Using large paper, add dots or circles in a slightly curvy path on the paper.
Print "Start" at one end and "Finish" at the other end. Perhaps add a picture of a pirate at the Start side and a ship at the end side.
Add instructions that your own students can follow and/or understand.
You might put " + 2 " on a dot (if a student lands there, they move 2 spots more).
Use bingo chips or other items for play pieces.
Provide dice with 1-3 dots on it (or 1-6 would be fine also).
Let the children freely explore the game and make up their own rules to this game!
Materials needed: Egg carton, jewels (colored, glass ones found in craft stores), spoon to scoop a jewel with.
Simply provide these materials and let the children sort, scoop, and place in the cartons as they wish.
The purpose of this activity is not so much to learn counting, but to build up those small muscles by scooping the jewel with the spoon and then turning their wrist to drop it in!
Sometimes we get so caught up in the "academics" of math, that we forget about the muscles required to do some of the writing activities we provide!
Use bandannas as dancing scarves while playing different tempos of music. When you stop the music, the children freeze.
Give instructions if you'd like about "how" to move:
Walk the Plank (walk in a straight line)
Hoist the Sails (wave the bandannas up and down as they squat down and jump up)
Give the children musical instruments to make music together!
Booty in the Sand!
Add treasure to your sand table! Add play necklaces, seashells, gold coins, rings, etc. Keep the sand a bit moist and add shovels and spoons and a box or two that are decorated like treasure chests to collect the booty in!
High Sea Adventure
Add blue food coloring to the water and small plastic boats, corks, little people and gold coins...you will NOT need to give any instruction!
EXTENSION: On some days, add ice cubes to the water...be careful not to hit the icebergs!
I LOVE discovery bottles---for any and every theme!
For this theme, add sand and theme related items (small plastic parrots, seashells, shiny stones (jewels), bracelets, gold coins, etc.)
The children move the bottles around to find all the items.
EXTENSION: In advance, make a picture list of all the items in the bottles. Laminate the list and provide a low-odor, dry erase marker.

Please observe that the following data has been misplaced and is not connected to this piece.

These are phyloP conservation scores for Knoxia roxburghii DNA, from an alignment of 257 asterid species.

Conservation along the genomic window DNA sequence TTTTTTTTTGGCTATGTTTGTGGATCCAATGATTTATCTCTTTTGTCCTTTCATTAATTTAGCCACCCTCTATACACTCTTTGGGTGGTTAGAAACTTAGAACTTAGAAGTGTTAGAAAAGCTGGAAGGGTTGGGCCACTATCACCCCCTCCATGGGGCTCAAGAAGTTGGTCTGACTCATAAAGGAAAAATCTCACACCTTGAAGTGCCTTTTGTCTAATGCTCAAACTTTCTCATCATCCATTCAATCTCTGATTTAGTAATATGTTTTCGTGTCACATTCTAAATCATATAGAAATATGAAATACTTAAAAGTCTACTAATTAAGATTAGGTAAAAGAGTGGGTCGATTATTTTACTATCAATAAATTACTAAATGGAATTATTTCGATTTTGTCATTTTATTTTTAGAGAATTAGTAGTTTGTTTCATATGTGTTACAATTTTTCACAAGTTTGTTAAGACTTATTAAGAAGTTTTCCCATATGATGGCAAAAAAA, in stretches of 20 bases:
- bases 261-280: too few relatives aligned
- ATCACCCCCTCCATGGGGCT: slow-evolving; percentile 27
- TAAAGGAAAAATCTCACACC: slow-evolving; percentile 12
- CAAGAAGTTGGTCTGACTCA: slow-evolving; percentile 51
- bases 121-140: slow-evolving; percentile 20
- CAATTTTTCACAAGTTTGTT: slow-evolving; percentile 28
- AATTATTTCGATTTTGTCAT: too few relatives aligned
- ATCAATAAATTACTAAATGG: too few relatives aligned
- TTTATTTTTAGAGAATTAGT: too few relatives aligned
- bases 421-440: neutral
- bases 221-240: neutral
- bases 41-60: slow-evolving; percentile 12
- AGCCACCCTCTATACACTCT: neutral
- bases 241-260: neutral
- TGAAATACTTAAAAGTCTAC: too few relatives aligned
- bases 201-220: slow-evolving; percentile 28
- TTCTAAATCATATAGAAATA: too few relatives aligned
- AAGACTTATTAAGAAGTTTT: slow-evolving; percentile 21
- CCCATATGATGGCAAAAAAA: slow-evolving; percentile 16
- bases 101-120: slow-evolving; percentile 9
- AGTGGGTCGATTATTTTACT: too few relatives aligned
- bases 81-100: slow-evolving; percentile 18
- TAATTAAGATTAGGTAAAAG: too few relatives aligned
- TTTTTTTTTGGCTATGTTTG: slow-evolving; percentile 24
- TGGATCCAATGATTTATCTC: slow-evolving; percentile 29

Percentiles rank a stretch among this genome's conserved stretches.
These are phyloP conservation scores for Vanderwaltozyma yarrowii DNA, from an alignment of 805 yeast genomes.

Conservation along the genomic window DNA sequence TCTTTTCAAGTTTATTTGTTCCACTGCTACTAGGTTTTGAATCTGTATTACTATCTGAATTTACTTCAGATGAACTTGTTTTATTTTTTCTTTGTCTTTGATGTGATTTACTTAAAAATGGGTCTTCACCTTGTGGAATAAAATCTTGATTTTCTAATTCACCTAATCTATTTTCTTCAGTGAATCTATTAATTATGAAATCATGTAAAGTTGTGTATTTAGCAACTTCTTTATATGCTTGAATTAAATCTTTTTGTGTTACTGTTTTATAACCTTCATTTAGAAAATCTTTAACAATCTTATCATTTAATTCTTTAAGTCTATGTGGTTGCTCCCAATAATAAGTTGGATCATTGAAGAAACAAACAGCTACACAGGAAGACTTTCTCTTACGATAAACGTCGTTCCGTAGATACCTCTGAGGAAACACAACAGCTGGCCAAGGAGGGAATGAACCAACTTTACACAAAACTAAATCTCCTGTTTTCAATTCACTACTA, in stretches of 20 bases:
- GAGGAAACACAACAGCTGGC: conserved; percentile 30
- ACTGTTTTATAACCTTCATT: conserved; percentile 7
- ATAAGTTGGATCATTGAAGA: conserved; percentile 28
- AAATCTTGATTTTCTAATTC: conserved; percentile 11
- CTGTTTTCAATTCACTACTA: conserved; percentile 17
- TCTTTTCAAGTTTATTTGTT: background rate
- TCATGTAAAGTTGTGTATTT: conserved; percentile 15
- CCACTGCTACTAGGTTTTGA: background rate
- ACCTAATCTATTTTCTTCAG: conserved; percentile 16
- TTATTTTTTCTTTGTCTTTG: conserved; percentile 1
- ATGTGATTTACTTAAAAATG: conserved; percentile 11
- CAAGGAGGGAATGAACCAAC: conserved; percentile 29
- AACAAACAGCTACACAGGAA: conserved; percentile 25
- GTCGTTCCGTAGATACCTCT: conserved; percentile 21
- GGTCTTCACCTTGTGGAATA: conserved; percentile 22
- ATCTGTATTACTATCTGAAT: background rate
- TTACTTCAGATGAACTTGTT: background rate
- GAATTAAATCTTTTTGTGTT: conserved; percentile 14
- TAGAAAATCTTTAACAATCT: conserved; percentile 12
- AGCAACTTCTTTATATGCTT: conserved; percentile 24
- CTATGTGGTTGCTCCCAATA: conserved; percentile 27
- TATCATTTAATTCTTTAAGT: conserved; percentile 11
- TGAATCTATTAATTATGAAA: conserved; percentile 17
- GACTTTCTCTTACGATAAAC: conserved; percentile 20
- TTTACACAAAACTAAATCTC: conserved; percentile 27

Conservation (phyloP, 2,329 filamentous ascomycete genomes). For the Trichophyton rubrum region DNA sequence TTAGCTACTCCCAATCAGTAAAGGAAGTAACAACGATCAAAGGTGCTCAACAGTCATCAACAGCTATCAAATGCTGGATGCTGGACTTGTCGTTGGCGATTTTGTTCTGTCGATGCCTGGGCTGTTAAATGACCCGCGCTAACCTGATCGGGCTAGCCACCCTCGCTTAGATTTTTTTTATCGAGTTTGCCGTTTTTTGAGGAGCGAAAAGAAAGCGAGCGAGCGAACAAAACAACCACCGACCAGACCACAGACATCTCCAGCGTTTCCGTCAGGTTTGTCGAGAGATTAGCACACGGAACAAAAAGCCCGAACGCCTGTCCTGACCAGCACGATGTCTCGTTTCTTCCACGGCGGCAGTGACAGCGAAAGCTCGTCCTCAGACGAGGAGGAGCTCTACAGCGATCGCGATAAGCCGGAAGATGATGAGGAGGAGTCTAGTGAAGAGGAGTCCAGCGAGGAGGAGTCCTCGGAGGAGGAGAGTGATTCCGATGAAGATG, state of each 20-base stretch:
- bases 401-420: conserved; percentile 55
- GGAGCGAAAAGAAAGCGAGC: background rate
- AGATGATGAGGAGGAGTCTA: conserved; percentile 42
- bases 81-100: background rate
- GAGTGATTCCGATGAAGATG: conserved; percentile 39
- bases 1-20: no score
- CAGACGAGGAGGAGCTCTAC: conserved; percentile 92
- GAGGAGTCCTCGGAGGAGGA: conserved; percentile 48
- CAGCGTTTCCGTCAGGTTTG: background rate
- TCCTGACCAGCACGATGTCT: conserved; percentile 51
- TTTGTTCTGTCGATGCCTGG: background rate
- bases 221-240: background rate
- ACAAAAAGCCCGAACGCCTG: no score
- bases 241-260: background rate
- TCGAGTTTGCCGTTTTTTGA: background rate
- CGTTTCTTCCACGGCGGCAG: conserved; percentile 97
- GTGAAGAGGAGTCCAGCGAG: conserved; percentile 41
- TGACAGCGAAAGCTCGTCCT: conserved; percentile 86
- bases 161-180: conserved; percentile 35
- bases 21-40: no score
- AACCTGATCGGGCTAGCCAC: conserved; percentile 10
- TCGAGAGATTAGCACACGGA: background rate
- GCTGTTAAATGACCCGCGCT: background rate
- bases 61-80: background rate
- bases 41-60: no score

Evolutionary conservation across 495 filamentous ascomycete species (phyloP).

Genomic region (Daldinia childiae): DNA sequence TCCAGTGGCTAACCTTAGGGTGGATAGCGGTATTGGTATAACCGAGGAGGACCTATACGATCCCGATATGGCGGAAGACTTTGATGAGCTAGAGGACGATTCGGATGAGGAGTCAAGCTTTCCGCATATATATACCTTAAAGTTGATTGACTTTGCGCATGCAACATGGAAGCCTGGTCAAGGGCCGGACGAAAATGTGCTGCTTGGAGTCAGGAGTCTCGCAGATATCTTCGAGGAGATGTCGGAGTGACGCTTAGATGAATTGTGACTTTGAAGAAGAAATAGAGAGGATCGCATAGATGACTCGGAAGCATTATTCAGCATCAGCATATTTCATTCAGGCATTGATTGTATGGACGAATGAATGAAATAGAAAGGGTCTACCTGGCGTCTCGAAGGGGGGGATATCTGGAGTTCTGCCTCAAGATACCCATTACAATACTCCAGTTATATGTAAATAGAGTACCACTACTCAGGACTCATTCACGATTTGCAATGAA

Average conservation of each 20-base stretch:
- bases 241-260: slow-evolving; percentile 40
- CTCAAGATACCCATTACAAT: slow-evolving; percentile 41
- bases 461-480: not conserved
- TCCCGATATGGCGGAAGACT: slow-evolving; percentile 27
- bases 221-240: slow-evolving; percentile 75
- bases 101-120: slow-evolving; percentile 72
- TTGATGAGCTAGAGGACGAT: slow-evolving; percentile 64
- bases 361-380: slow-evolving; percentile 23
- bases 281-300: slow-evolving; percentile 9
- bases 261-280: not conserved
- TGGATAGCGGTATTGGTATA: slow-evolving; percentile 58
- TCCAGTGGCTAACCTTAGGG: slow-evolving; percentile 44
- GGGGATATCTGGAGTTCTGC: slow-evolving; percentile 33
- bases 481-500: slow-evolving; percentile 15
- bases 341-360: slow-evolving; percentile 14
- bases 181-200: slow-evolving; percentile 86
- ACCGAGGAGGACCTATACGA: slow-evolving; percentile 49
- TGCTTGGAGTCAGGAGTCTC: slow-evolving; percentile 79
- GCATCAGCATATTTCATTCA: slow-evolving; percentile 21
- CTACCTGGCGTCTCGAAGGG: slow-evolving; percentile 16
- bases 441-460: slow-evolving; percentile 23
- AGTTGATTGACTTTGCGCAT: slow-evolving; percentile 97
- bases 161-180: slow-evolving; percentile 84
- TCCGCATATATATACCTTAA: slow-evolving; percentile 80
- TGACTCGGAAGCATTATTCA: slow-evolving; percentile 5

The children them look for each item on the list and check it off as they find it!
Individual Storm Bottles
Collect a small, plastic pop or juice bottle with the cover for each child; vegetable oil, water, blue food coloring, sand, hot glue gun
Help them to fill their bottle half way with water. They add a few drops of blue food coloring.
Add a little bit of sand.
They fill it the rest of the way with vegetable oil.
Add a few beads or glass jewels (or metallic confetti!).
Hot glue the cover on.
The child can make waves with their bottle (by moving it back and forth), or make a storm (shake it and then set it down and watch the layers separate again).
In advance, paint paper towel tubes (of course, you could have this as an art project! However, make some on your own as well, the children tend to make the tubes pretty soggy when they paint!).
In advance, cut out the bottoms of large, paper (colored) cups so that the paper towel tubes fit in.
Provide markers and crayons for the children to decorate one of each (a tube and a cup).
They insert the tube into the bottom of the cup and, voila! Telescopes for ya, matey! (Go to the Pirates Theme on my Pinterest account to see one example of this! Click on the Pinterest link at the bottom of this page).
Provide small, brown lunch bags. (In advance, cut them open so they are larger).
The children draw their own maps, complete with drawing "X" where ever they want.
They print their name on their map.
Show them how to crumple up and then open up the map to make it look old!
Show them how to roll up their maps as well.
Your children will have too much fun pretending they are following a map around the classroom to find a treasure!